Cambridge University Press, 2011
Through an ambitious and critical revision of Michel Foucault's investigation of ethics,
James Faubion develops an original program of empirical inquiry into the ethical domain.
From an anthropological perspective, Faubion argues that Foucault's specification of the
analytical parameters of this domain is the most productive point of departure in
conceptualizing its distinctive features. He further argues that Foucault's framework
is in need of substantial revision to be of genuinely anthropological scope. In making
this revision, Faubion illustrates his program with two extended case studies: one of a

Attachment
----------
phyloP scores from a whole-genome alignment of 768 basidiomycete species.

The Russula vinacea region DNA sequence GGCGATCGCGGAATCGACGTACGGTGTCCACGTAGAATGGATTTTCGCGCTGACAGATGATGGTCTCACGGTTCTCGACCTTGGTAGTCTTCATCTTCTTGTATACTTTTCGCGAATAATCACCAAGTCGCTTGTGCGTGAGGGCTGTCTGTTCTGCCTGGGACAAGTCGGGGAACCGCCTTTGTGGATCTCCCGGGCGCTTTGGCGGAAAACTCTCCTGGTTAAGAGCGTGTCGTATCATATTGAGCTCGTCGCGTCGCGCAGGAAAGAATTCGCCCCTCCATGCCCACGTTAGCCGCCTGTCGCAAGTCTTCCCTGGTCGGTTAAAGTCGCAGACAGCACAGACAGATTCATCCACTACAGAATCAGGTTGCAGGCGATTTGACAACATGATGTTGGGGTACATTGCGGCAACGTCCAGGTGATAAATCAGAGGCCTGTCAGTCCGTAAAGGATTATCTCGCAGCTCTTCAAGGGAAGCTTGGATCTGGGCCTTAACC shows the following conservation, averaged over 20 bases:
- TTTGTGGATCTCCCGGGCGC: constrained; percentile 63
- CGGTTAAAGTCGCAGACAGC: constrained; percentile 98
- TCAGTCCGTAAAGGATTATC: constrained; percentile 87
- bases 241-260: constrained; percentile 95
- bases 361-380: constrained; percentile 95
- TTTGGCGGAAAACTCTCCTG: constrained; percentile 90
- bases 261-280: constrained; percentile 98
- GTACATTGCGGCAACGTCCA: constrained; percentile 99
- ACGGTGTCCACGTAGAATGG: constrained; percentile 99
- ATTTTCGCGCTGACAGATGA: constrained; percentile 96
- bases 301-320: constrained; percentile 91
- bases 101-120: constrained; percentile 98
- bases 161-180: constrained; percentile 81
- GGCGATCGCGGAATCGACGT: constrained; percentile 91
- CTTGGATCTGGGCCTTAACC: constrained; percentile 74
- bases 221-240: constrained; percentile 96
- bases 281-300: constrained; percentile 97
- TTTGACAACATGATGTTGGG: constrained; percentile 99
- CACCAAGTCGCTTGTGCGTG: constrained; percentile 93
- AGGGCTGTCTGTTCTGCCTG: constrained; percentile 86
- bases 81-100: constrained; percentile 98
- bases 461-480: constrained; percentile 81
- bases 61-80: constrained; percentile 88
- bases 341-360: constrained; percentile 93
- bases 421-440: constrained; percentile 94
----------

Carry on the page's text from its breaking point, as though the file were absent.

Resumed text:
Portuguese marquis and the other of a dual subject made up of the author and a millenarian
prophetess. The result is a conceptual apparatus that is able to accommodate ethical pluralism
and yield an account of the limits of ethical variation, providing a novel resolution of the problem
of relativism that has haunted anthropological inquiry into ethics since its inception.
In addition to ethics, his interests include epistemic authority, kinship, social and cultural theory,
aesthetics, heterodoxy and radicalism. He has published widely on research interests,
including The Shadows and Lights of Waco: Millennialism Today (2001), and two edited volumes
of Essential Works of Michel Foucault (1998 and 2000).